ISSN 2330-717X

The Massacre At El Mozote: Two Decades f The Deepest Wounds, Unhealed – OpEd

By

By Gabriela Acosta

Monday, January 16th marked the twentieth anniversary of the signing of the Salvadoran peace accords. FMLN President Mauricio Funes commemorated the occasion by asking the families of victims for forgiveness for the massacre of El Mozote—an unspeakably atrocious event of unprecedented magnitude that the government publicly had denied ever taking place for years. In the midst of the fiercely brutal civil war, the U.S.-trained Atlacatl battalion notorious for its brutality, entered the small village in Morazán and accounted for the massacre of one thousand innocent lives over the course of three days—December 11-13th, 1981. Death Squads targeted anyone suspected of rebel activity, leading to the torture, assassination, wounding and disappearance of twelve thousand of innocent men, women, and children, in the course of the civil war overall. Many of the victims bodies have yet to be found.

These human rights abuses have been denied of justice for over two decades, leaving a deep scar in the hearts of those who had survived the event. Standing solemnly at the massacre site, President Funes suggested that he could not be expected to erase the pain that the family members have carried, but that he hoped this act of public recognition would at least help dignify the victims lost in the tragedy. “I ask forgiveness of the mothers, fathers, sons, daughters, brothers and sisters of those who still today do not know the whereabouts of their loved ones. I ask forgiveness from the people of El Salvador, who suffered an atrocious and unacceptable violence,” pronounced Funes to the assembly made up of thousands of campesinos. It has been two decades of struggle for the country to gain even the minimum democratic footing and yet there is still an enormous amount of work to be done.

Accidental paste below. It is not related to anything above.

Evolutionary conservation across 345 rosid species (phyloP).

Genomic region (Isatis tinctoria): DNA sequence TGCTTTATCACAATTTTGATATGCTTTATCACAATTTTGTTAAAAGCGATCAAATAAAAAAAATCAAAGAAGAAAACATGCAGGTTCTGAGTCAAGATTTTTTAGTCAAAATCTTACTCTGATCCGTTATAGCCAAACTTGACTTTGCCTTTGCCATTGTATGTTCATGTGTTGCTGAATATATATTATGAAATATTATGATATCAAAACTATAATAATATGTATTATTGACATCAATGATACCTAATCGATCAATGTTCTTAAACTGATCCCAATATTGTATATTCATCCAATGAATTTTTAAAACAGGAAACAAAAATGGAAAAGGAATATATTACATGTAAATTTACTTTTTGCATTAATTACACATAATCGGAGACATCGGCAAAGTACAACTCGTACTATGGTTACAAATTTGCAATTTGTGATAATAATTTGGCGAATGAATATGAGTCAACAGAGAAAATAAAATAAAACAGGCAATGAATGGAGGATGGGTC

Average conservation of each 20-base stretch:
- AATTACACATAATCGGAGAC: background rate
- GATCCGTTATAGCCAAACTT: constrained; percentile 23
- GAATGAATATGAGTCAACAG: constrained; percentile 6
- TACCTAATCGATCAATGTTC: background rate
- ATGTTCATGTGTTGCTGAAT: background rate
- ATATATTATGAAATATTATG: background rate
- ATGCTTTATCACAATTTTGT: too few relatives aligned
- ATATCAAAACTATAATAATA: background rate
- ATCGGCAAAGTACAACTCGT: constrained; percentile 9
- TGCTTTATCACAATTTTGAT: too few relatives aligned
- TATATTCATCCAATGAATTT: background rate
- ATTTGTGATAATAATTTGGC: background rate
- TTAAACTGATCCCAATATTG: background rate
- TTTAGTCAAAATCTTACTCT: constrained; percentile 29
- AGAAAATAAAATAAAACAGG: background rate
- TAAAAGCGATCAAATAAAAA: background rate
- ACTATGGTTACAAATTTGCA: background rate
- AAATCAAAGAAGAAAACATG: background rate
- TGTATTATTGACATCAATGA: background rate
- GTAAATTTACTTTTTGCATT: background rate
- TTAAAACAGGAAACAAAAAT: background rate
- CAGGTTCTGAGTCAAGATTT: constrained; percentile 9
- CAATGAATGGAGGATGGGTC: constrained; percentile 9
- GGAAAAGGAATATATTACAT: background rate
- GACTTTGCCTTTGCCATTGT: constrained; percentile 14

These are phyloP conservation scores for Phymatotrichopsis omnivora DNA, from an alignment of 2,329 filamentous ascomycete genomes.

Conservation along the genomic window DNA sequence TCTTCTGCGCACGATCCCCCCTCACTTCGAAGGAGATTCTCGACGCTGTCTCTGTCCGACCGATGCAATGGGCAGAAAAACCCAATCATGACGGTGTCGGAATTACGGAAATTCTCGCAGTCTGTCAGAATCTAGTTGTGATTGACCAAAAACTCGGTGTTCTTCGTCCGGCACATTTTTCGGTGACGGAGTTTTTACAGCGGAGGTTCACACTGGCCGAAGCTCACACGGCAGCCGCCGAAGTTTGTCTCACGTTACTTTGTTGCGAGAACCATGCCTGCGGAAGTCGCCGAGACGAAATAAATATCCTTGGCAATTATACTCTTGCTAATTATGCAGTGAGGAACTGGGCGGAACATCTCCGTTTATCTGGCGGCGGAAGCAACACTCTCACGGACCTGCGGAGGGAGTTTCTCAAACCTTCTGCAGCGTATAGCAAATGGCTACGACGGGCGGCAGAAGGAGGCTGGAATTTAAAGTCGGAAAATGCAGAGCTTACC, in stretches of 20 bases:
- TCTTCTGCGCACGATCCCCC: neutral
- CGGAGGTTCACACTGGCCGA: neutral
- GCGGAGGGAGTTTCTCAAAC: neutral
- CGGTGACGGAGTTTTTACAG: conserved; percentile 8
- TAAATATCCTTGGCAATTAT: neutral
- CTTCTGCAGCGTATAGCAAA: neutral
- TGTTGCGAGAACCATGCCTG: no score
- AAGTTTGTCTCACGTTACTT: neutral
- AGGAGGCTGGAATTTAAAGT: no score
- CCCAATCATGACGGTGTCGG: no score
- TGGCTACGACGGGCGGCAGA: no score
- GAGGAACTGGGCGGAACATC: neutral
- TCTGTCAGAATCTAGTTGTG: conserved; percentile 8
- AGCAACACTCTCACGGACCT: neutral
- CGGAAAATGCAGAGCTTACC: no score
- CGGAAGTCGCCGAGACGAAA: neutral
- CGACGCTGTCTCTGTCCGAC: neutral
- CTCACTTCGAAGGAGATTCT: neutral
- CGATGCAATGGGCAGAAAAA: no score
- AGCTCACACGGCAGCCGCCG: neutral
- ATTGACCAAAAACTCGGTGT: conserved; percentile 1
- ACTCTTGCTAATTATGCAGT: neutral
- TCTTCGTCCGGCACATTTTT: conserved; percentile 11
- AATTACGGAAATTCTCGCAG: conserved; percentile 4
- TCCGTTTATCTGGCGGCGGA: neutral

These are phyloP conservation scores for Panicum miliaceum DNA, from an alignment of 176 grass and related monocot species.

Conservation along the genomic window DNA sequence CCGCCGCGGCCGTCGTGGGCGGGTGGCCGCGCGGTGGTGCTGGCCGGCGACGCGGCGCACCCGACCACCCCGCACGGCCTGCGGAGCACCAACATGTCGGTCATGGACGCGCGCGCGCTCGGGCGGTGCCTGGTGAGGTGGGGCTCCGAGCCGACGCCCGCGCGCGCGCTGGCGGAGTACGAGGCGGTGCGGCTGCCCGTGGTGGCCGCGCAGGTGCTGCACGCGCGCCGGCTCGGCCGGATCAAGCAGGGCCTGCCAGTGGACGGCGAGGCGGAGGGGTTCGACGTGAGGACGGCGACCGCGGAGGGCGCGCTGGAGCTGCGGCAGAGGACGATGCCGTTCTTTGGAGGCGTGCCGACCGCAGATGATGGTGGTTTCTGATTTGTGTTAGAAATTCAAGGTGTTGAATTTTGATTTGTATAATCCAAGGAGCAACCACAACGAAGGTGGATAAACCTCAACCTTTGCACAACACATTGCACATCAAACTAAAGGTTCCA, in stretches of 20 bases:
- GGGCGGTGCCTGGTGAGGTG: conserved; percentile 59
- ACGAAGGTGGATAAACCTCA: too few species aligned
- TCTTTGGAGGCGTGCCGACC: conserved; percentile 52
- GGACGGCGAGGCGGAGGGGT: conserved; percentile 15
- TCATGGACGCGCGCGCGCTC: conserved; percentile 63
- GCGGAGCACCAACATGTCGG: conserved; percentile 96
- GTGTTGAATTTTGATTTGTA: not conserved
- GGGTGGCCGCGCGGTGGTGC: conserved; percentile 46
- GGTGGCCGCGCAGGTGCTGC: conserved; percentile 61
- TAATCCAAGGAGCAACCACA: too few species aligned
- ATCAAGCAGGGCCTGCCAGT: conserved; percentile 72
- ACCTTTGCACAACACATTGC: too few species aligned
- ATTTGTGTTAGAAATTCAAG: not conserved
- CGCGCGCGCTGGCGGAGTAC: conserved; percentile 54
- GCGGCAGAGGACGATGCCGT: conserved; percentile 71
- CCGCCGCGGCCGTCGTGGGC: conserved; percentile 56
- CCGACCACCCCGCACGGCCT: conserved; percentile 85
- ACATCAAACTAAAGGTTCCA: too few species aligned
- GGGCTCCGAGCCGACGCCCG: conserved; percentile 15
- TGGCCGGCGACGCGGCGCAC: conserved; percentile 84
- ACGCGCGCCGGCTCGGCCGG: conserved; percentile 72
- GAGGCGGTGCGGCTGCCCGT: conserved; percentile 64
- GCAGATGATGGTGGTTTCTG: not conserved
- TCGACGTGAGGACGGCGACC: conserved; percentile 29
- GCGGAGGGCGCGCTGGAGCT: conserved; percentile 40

Of course the questions remains to be asked: how can there be crime without justice and retribution? The question can also be asked that while it is all very well for President Funes to ask still grieving family members to forgive the military and associated death squads, at the very least, the victims’ relatives deserve to know the names of those who had butchered the innocent at Mozote and that they will at the very least admit to their transgressions and seek penance. However, under Funes’ formula, these heinous murderers are allowed to walk away from their crimes simply by tipping their caps and saying “good afternoon,” – yet, another act of tokenism by President Funes.

Gabriela Acosta is a COHA Research Associate

Click here to have Eurasia Review's newsletter delivered via RSS, as an email newsletter, via mobile or on your personal news page.

COHA

COHA, or Council on Hemispheric Affairs, was founded in 1975, the Council on Hemispheric Affairs (COHA), a nonprofit, tax-exempt independent research and information organization, was established to promote the common interests of the hemisphere, raise the visibility of regional affairs and increase the importance of the inter-American relationship, as well as encourage the formulation of rational and constructive U.S. policies towards Latin America.

Leave a Reply

Your email address will not be published. Required fields are marked *

This site uses Akismet to reduce spam. Learn how your comment data is processed.